Landlord insurance provides coverage for property owners renting out one or more residential homes, apartments, or condos. As a landlord, you need protection from loss that may result from damages to a rental property due to fire, break-in, severe weather and more.
Homeowner Insurance vs. Landlord Insurance
Different pricing structure: Landlord insurance will probably cost you 12 percent to 25 percent more than homeowner’s insurance, but it provides wider coverage.
Different risks: Landlord insurance limits the extra risks you face from things that can happen at a property that’s not your own home. These risks may include your tenants vandalizing or accidentally breaking your property, suing you for some rental policy they disagree with, or not reporting a problem to you until it becomes a crisis.
Landlord property coverage is offered in three different tiers: DP-1, DP-2 and DP-3 (DP stands for Dwelling Protection).
- DP-1: The lowest coverage level, this tier only covers basics like fire and vandalism. If the dwelling is a complete loss, DP-1 policies pay the depreciated cash value of the home at the time it was lost, rather than the actual cost of replacement.
- DP-2: This tier adds more coverage with a list of specific covered events. These typically include such things as tenant damage, windstorm, hail, and even collision (if a car crashes into your property and damages it). If a damaging event is not named on the DP-2 list, it is not covered.
- DP-3: Called an “open-peril” policy, this tier covers all instances of damage unless they are specifically excluded. Also, DP-3 policies pay actual replacement cost if a dwelling is lost. This type of policy is usually the best choice, unless you’re already partially covered for losses by a condo association.
Flood InsuranceNational Flood Insurance Program (NFIP).Your agent should be able to sell you one of these policies, but the amounts and premiums are set by the government.The insurance company may offer its own excess flood insurance if the NFIP amount available to you isn’t sufficient.Landlord insurance can be written to include any items you own that are kept on the premises, including appliances, tools you keep on site and other structures (e.g. sheds) on the property.
Landlord insurance reduces the additional risks you acquire when you put property into a tenant’s hands:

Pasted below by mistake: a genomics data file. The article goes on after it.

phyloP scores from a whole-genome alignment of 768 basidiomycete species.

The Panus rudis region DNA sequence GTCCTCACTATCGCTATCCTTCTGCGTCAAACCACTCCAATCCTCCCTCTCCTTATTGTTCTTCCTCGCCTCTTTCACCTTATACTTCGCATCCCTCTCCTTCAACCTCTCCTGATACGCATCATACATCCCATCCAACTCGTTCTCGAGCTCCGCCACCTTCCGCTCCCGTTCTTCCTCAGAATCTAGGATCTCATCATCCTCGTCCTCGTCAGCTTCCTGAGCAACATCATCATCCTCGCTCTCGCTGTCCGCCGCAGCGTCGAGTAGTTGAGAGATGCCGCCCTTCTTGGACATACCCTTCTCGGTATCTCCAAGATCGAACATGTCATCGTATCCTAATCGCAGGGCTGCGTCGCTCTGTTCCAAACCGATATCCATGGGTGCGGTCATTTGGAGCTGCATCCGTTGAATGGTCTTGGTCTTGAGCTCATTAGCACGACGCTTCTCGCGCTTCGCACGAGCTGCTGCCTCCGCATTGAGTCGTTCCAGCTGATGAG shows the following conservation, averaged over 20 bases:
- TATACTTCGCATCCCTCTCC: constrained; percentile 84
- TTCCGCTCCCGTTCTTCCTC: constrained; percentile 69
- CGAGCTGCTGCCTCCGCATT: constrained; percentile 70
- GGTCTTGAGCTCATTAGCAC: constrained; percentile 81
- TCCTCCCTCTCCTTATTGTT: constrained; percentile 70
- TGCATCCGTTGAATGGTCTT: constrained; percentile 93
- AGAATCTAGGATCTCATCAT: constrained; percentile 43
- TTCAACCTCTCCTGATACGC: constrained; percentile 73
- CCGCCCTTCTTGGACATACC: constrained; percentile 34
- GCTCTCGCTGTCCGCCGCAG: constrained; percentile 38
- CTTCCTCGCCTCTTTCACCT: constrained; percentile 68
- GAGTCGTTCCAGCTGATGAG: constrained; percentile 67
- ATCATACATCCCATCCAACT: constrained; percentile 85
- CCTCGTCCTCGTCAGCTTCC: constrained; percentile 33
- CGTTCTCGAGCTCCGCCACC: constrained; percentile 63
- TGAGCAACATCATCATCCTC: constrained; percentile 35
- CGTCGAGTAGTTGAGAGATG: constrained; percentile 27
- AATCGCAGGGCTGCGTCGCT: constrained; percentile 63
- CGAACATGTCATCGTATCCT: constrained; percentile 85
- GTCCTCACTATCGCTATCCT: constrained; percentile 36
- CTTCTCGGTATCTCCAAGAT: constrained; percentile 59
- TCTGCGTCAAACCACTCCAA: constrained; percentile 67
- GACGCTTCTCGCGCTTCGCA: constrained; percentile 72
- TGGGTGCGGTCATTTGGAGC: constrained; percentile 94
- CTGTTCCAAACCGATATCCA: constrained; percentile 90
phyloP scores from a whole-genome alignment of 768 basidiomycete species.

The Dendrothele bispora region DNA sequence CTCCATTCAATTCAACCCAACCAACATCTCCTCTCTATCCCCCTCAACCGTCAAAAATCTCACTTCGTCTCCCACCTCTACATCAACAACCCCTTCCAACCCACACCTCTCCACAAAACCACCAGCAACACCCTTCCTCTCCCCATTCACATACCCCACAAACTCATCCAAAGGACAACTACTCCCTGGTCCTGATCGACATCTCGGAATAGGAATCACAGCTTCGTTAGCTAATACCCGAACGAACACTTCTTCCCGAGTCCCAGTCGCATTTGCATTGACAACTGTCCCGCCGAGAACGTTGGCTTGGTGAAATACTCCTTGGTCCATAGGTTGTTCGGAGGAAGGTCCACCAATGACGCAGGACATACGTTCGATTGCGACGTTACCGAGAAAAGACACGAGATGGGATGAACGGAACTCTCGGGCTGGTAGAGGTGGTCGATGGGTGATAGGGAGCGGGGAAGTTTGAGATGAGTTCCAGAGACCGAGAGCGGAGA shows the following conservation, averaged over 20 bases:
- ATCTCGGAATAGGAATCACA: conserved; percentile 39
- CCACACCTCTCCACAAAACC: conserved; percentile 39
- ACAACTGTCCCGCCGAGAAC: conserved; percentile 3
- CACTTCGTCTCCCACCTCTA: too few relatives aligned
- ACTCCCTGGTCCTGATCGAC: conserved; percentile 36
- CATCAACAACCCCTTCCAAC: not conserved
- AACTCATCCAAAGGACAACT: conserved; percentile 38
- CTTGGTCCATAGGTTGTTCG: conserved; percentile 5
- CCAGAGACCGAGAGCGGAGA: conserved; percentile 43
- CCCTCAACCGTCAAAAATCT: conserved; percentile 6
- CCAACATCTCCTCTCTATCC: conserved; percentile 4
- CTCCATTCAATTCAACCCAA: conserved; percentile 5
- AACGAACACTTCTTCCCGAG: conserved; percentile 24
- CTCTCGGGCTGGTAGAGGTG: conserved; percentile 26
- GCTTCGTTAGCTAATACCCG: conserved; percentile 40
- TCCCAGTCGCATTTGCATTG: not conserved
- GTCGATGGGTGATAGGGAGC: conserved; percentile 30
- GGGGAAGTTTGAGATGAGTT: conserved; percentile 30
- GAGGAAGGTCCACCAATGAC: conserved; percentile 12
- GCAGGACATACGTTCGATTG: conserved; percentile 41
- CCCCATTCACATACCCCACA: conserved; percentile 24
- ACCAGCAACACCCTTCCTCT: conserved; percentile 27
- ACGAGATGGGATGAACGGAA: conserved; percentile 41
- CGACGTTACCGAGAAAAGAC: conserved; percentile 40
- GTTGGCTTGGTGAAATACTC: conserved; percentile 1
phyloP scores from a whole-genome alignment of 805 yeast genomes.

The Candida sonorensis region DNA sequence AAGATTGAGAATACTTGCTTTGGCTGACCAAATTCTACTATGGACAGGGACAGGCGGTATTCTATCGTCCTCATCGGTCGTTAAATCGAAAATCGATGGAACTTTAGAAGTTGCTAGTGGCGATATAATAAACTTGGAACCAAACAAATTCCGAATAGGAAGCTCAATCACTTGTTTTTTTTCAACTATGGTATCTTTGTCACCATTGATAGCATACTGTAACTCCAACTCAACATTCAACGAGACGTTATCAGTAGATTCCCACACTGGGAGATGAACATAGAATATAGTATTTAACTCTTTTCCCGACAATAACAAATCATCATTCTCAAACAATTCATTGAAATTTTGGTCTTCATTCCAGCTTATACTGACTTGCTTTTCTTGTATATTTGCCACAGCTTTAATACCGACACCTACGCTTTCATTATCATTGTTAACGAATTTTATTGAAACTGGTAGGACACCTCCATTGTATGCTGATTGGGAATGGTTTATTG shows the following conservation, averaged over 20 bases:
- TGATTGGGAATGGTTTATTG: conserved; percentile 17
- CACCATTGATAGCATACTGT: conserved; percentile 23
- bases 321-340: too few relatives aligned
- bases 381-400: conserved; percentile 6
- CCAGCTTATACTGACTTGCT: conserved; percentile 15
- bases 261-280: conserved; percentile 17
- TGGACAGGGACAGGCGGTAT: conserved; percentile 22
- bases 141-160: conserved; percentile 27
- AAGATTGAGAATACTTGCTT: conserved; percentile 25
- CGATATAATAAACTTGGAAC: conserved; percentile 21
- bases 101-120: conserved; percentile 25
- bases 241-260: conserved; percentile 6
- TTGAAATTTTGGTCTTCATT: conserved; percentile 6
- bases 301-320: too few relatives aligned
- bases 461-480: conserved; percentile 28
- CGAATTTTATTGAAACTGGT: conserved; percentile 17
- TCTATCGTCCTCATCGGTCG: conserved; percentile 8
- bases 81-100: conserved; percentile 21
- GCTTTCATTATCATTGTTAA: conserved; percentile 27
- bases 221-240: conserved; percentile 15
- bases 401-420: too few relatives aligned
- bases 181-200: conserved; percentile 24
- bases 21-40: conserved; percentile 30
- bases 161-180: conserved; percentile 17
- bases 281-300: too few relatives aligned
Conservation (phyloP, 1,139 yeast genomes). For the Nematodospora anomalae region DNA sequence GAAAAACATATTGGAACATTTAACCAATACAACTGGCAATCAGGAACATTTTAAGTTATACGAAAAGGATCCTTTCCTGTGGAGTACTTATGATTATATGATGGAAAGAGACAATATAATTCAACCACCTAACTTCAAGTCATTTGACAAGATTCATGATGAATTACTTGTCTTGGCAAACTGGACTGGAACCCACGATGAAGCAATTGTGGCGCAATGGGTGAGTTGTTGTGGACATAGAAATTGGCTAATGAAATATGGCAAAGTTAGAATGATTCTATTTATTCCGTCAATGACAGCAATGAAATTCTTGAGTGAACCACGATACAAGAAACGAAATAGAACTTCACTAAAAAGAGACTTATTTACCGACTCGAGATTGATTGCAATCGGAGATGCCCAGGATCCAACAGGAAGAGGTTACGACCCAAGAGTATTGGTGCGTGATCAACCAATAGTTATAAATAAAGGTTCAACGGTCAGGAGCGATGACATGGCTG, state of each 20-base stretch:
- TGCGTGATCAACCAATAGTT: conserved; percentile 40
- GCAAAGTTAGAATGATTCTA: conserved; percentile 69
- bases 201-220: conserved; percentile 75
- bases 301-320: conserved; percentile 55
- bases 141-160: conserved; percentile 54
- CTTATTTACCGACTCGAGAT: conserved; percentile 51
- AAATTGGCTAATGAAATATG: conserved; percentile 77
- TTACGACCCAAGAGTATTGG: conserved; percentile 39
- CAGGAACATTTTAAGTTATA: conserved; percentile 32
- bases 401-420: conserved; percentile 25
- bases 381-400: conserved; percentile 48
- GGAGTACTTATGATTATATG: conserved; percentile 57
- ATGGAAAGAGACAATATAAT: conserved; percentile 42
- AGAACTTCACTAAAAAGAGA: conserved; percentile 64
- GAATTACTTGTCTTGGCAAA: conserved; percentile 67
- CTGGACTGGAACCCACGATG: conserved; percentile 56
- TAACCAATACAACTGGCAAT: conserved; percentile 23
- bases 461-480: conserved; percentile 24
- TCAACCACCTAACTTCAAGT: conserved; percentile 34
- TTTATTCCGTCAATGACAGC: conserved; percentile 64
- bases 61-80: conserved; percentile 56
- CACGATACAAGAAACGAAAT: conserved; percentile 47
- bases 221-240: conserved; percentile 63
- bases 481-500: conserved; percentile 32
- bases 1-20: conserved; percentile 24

- Personal injury coverage: Tenants or their visitors may file a liability claim against you for their medical costs if they get hurt due to an unsafe condition they feel is your fault. Additionally, if they suffer property damage of something you did not repair, they may sue you for replacement costs. Finally, you can be legally liable for issues entirely unrelated to the physical state of the dwelling.
- Legal counsel: As you can see, the numerous kinds of liabilities you encounter as a landlord make access to legal counsel an essential part of your financial security.
Loss of Rental Income
This category of insurance protects you against losing rental income if the unit becomes uninhabitable.
It is important to be aware that this insurance does not cover you if you simply lose rent because of eviction or vacancy; you must have actual physical damage that is covered by your insurance and be losing rent while it’s being repaired.
What to look for in a landlord insurance policy
Customization: The policy you end up with should be tailored to your specific needs, because each landlord’s situation is very different.
Flood insurance: The federal government offers flood insurance through a designated set of insurance agencies. If you live in a flood-prone region, you should make sure your insurer participates in this program. The price for flood insurance is set by the government, and its cost depends on the level of risk in your region.
Guaranteed replacement costs: Some low-cost landlord insurance policies pay you the “cash value” of covered items. While this phrase may sound good, it’s something to avoid. “Cash value” refers to depreciated cost. Better-quality policies guarantee that payouts will cover your actual replacement costs.
Inflation protection: The cost of professional home repair continues to rise, so it’s helpful to have a policy that automatically adjusts its coverage level to keep pace with inflation.
How to keep rates low
Review the options with your insurance agent to learn about what is really needed for your property. There’s a certain point at which additional insurance simply becomes an unnecessary expense. For example, if you purchased a condo unit to rent out, the condo association may already cover certain building-related costs. If you happen to have your own personal homeowner or auto insurance through a company that also sells landlord insurance, you are likely to qualify for a discount through that company. Like any insurance policy, you’ll pay lower premiums if you are willing to bear the risk of a higher deductible.
Being a landlord means running your own business, and landlord insurance premiums can be deducted as a business expense.
Also, if you experience a loss due to property damage that’s not fully covered by your insurance, you can often count that “casualty loss” as a tax deduction as well. (While you’re thinking about taxes, don’t forget all the other tax deductionsyou can take as a landlord. These include depreciation on the cost of your rental property as well as repair costs, accountant fees, mortgage interest and more.)